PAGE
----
Published Date
01 - Dec - 2006
| Last Updated
01 - Dec - 2006
Apart from providing some limited backup power, most UPSes are designed to provide "clean" power. Power disturbances such as surges, spikes and brownouts can be avoided by having a UPS between the mains and your PC. Your PC does have electronic parts in it that are sensitive to surges and spikes, and hardware failure could occur if there are too many of these and you do not have a UPS.

Myths And Realities
UPS batteries can be disposed of along with your daily litter: UPSes contain sealed lead-acid batteries which contain corrosive chemicals. Disposing them carelessly is hazardous to the environment and to the people who might come in contact with it. Most UPS manufacturers offer facilities to collect old batteries; they have a proper mechanism in place for safe disposal.

A UPS can be used instead of a voltage stabiliser: There are scenarios where a voltage stabiliser can be better than a UPS. Though most UPSes have some voltage stabilisation, they prove ineffective where the voltage variation is too large, and it is better to cascade a voltage stabiliser with a UPS for additional safety. The main purpose of a UPS is to provide backup power; voltage stabilisation is an added bonus.

Questions To Ask
What power rating should it be?
For a home PC, look for a UPS with a 500-700 VA rating. Apart from the VA rating, also have a quick glance at the number of power points on the UPS-the higher the better.

What software is provided?
Remember that you'll need power management software supported by your operating system.

How much backup time can I expect from a typical UPS?
Most UPSes can provide a backup time of around 10 to 15 minutes. Contrary to the belief that UPSes are supposed to keep your PC up and running when the mains go down, the reality is, they let you save your work when the power fails. 10 to 15 minutes are more than enough for you to save your work and safely shut down your computer.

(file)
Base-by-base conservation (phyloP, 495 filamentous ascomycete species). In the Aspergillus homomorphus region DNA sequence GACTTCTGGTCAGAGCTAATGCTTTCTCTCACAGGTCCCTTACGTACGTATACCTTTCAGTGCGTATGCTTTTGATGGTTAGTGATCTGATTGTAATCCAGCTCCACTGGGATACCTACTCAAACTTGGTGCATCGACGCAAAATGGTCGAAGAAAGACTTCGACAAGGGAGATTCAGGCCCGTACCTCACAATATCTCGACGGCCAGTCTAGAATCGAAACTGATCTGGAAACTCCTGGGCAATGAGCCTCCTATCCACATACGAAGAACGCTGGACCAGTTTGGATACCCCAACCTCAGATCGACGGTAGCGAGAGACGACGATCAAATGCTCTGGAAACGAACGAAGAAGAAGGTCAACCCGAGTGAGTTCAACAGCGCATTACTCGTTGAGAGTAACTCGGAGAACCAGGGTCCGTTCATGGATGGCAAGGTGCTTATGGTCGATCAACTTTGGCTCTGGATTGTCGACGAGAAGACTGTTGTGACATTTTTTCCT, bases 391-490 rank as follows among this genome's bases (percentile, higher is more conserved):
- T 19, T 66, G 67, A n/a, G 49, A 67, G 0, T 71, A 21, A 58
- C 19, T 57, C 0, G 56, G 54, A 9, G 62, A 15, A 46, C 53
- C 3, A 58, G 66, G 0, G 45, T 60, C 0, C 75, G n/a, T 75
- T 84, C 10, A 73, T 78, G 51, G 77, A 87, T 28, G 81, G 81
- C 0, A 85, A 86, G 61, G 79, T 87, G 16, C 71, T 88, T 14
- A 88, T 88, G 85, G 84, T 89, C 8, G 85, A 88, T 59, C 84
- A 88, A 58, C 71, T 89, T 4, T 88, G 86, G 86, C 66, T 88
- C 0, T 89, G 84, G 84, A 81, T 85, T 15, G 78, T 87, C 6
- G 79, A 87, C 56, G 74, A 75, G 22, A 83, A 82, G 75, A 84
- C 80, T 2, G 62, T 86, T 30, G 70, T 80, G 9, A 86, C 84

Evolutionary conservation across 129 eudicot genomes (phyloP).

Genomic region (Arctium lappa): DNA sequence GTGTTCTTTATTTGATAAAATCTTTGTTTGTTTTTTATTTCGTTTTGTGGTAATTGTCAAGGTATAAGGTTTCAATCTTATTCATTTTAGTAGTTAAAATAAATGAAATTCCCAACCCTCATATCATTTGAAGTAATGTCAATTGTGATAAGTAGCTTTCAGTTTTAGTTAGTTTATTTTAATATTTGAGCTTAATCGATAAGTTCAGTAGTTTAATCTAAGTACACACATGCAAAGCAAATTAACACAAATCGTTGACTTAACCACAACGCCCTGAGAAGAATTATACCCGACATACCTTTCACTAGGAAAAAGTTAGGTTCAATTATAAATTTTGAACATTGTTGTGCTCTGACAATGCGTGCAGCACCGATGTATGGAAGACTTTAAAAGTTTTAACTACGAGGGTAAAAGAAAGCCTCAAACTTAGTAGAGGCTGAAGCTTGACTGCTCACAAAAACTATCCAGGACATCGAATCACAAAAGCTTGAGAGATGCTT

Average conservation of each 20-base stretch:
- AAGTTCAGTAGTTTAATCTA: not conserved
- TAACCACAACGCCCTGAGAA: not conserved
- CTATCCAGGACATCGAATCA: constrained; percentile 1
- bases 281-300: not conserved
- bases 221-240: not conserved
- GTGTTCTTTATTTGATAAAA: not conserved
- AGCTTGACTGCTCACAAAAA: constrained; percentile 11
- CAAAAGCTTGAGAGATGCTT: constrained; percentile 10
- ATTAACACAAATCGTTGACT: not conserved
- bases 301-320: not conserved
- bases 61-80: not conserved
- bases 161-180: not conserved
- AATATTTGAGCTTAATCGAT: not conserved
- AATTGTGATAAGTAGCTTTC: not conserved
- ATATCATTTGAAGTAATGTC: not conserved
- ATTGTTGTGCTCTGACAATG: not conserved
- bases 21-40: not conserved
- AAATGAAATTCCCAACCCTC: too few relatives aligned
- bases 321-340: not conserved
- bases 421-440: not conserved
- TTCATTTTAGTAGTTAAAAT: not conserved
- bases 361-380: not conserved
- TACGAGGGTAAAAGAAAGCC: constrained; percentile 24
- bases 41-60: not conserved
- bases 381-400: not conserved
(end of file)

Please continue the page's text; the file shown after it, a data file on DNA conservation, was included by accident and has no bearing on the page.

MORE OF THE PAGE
Are there any other features besides just power backup?
Apart from providing power backup, a UPS also helps in isolating the PC from various disturbances typically associated with main power. Automatic Voltage Regulation (AVR) helps a great deal in conditioning the incoming power before being fed to the PC's SMPS. Similarly, most UPSes also come with an application that automatically initiates a scheduled shutdown sequence after saving your work so as to prevent hardware failure.

What about the warranty?
A warranty is very important as far as a UPS goes. Undue delays in replacements can affect business. Some vendors offer onsite warranties, where they replace the batteries at your place. Also look at the terms of warranty cover; if you're planning to use the UPS in a business environment, look for a longer warranty term.

I have an SMPS with a high rating. Do I need a UPS with a higher rating?
Not really. 600 VA should be fine for most systems.

How often should the battery be replaced?
Unless you're experiencing problems like really low backup times-in which case you should get the unit repaired or replaced if it's under warranty-you should take three years as the life of the battery.

Is it necessary to turn off the mains when the computer is shut down, or is it OK to leave it on?
It is all right to leave the mains switch on.

Are the software provided with UPS accurate in their reports?
Not always. You might get pop-ups saying you need to replace the battery; you might get a message saying your battery is providing power to your PC, even when it is not; you could even get a report saying the battery lasted two hours during the last blackout! Don't worry, however; the software will take care of its essential function, which is to shut down the PC properly.

Usage Tips
· Do not overload the UPS by unnecessarily connecting external devices such as printers, which draw heavy power.
· Make a regular check on your UPS by turning off the mains.
· To increase the life of your batteries, discharge them completely once a month.
· Make sure the UPS is properly earthed all the time.

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